The auto industry is under stress because of Volkswagen's cheating. Manufacturers are trying to steer clear of the controversy but regulators are on the hunt. We now know that Mitsubishi diddled its test results as well and investigators are looking into Peugeot. So far, American manufacturers have avoided official action but that doesn't mean they are off the hook. The effects of the Volkswagen dishonesty will reverberate for months if not years. It is a watershed moment for the industry and anyone who might be thinking of getting around regulation is on alert. Volkswagen's managers must be asking themselves why they were so stupid. Other auto manufacturers are furious with the company as well they should be. They have been tarred by association.
Friday, April 22, 2016
Blood testing company, Theranos, is under investigation by the Federal Government for making false claims for its products. This is proving to be a PR disaster for Walgreens, the drug store chain that was using and promoting Theranos devices. The question is when Walgreens will formally break with Theranos to stop being tarred by association. Observers have wondered since the beginning of the Theranos saga months ago why Walgreens persists in its alliance with the company and its faulty droplet testing product. Granted that the drug store chain stopped opening wellness centers that use Theranos products but it has proceeded cautiously on any final break with Theranos. That means it is hurt by every negative story that comes about Theranos, and Walgreens reputation is ruined along with its vendor. Few believe that Walgreens is contractually bound to Theranos. There are clauses in nearly all agreements for breaking a relationship due to the criminal behavior of one or the other parties. Maybe the full story will come out in the months ahead, but until then Walgreens is in a perilous position.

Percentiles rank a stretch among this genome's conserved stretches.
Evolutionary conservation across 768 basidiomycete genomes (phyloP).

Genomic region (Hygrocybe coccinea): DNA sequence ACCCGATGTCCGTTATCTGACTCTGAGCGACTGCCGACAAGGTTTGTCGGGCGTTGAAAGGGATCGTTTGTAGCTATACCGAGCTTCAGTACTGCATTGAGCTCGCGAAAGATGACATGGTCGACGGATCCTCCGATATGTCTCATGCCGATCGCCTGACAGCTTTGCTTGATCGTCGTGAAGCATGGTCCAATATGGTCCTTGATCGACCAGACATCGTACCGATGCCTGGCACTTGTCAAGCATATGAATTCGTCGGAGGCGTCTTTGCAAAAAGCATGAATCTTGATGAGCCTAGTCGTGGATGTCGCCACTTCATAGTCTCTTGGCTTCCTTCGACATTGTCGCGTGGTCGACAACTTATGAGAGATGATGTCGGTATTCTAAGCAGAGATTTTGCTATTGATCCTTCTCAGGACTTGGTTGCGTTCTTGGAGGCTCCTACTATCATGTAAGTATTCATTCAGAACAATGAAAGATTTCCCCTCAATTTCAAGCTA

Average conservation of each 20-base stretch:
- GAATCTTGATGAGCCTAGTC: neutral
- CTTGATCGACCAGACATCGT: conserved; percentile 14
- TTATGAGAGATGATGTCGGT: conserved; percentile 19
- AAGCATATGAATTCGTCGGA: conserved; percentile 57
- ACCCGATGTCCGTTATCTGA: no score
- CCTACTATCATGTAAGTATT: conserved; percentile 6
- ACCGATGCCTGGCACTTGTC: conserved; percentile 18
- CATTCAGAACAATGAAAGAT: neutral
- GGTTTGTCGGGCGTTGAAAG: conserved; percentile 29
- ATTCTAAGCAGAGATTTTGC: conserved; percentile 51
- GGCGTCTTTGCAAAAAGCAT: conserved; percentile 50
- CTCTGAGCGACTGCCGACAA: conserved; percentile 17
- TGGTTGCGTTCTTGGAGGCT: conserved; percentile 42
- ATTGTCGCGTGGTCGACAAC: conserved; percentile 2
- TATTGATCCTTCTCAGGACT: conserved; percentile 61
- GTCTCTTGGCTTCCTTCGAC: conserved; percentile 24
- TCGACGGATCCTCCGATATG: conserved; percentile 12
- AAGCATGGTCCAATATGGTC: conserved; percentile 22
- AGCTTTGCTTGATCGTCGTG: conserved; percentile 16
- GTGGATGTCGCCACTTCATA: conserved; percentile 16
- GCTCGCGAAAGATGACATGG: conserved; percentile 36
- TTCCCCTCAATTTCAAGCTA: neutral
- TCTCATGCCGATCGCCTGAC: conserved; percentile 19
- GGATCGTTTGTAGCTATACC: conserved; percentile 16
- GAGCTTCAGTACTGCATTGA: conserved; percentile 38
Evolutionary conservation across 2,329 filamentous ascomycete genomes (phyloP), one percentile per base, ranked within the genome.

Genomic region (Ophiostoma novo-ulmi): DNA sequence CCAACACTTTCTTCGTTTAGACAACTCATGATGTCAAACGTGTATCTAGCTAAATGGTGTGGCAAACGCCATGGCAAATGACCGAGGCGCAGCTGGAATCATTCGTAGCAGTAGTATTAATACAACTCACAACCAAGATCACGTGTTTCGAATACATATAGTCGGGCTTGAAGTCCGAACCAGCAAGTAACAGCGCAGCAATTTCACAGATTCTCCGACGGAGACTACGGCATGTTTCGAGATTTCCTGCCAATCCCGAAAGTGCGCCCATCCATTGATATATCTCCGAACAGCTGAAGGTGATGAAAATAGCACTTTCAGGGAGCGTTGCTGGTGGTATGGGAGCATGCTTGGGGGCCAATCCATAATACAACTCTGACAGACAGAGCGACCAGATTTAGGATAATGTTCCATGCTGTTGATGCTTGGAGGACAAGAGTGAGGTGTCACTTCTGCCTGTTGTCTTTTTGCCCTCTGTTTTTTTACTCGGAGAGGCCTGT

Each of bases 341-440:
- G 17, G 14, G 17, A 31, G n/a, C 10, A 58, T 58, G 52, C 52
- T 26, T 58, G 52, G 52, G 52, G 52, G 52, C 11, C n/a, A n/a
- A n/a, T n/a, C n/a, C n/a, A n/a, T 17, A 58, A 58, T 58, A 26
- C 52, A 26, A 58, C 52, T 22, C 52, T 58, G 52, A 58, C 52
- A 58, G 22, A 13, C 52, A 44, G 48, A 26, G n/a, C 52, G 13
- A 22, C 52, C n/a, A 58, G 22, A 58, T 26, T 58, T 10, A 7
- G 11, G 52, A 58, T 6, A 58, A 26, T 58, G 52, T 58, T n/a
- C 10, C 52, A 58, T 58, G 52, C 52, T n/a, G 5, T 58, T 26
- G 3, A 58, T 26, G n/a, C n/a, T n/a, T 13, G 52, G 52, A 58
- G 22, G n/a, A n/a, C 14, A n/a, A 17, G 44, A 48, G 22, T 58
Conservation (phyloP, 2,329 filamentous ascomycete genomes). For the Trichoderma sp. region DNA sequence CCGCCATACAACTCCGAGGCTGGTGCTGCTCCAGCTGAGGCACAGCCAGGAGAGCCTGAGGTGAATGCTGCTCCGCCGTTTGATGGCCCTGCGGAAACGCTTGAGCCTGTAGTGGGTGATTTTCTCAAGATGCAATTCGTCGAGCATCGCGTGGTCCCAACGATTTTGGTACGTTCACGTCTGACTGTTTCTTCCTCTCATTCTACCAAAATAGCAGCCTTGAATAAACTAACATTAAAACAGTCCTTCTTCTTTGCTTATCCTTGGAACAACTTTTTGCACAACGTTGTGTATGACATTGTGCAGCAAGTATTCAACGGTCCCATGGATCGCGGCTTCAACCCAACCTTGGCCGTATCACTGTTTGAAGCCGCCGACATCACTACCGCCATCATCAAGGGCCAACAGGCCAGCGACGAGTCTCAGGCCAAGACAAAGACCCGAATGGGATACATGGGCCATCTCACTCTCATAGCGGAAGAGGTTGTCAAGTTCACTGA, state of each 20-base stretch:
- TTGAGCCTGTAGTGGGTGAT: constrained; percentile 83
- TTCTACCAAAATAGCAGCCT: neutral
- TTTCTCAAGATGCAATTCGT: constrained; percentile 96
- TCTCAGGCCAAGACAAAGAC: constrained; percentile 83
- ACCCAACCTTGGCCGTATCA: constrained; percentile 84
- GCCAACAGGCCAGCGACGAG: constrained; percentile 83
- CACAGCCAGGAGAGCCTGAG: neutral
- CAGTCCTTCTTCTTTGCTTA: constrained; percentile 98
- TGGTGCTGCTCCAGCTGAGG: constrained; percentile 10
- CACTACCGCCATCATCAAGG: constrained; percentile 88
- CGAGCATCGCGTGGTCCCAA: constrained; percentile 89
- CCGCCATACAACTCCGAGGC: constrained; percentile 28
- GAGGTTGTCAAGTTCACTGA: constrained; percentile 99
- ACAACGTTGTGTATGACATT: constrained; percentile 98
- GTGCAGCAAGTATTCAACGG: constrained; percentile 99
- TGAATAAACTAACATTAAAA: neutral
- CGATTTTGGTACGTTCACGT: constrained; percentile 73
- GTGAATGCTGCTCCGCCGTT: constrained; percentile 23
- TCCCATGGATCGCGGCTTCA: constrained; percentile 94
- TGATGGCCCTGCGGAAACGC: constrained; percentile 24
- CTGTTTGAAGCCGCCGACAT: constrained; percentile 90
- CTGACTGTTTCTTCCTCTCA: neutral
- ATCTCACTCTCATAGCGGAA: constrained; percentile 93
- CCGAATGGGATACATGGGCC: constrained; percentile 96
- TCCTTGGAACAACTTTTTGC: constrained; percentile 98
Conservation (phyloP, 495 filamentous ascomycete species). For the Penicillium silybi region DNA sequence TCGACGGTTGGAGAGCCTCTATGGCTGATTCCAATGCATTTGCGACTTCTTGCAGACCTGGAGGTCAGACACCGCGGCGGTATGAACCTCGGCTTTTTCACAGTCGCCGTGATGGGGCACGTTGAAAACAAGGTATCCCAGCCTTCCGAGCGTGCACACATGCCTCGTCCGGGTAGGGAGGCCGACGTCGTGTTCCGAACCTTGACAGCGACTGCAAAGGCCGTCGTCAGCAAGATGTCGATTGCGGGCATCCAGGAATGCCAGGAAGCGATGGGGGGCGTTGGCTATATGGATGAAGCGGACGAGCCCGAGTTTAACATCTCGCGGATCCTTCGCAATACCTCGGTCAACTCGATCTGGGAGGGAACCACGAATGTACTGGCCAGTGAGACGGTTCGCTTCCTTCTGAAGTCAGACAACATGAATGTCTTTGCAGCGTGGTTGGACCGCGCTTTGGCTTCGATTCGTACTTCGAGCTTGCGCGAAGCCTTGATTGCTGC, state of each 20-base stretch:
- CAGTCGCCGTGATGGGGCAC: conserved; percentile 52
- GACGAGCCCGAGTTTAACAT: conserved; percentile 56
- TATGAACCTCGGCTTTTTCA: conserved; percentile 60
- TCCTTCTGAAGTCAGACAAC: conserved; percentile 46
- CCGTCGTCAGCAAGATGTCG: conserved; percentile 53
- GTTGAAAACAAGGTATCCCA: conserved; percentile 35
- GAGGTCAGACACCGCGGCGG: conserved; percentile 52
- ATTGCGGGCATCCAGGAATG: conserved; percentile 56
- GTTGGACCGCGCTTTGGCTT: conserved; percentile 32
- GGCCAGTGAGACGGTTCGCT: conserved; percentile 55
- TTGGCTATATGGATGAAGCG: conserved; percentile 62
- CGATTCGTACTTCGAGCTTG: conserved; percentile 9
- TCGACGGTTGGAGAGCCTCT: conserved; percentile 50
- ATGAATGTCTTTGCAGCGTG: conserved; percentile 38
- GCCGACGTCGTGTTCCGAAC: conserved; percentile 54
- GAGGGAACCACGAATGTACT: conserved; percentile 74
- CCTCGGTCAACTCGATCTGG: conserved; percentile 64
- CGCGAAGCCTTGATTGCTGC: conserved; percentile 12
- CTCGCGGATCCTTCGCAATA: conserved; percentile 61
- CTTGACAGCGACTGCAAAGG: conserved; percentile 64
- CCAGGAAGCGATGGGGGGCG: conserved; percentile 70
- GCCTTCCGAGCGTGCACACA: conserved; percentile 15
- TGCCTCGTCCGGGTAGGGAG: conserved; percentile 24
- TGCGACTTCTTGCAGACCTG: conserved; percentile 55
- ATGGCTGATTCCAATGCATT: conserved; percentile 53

Thursday, April 21, 2016
Harriet Tubman will replace Andrew Jackson on the front of the $20 bill. She was supposed to replace Alexander Hamilton on the front of the $10 bill, but Hamilton fans objected -- strenuously. Using the power of PR, they got the decision changed. It makes sense. Hamilton was the founder of the fiscal process that runs the United States. He was anti-slavery. He was the brilliant exponent of the constitution in the Federalist Papers. He had worked his way up from poverty to be a renowned lawyer in New York. Jackson was a man of violence -- a slave owner and persecutor of indians. He killed the National Bank of the United States, which put the country on a perilous course throughout the 19th Century and into the early 20th. One wonders why the Treasury Department chose to replace Hamilton in the first place. But, it listened and acted, and everyone seems satisfied. Welcome, Harriet, to the 20 dollar bill.
Wednesday, April 20, 2016
Amazon has the reputation of being the world's online store, but to its employees and ex-employees, it has a reputation of being an onerous employer. One wonders how much longer it can grow with a reputation as a brutal place to work. At some point, it won't be able to recruit talented workers because they will know before going in that Amazon is undesirable. Jeff Bezos doesn't appear to be publicly concerned about what employees think. As founder of the company, he is the principal driver of its culture and the unhealthy environment, which employees claim exists, stems directly from him. He and his executives will have only themselves to blame if workers take action against the company.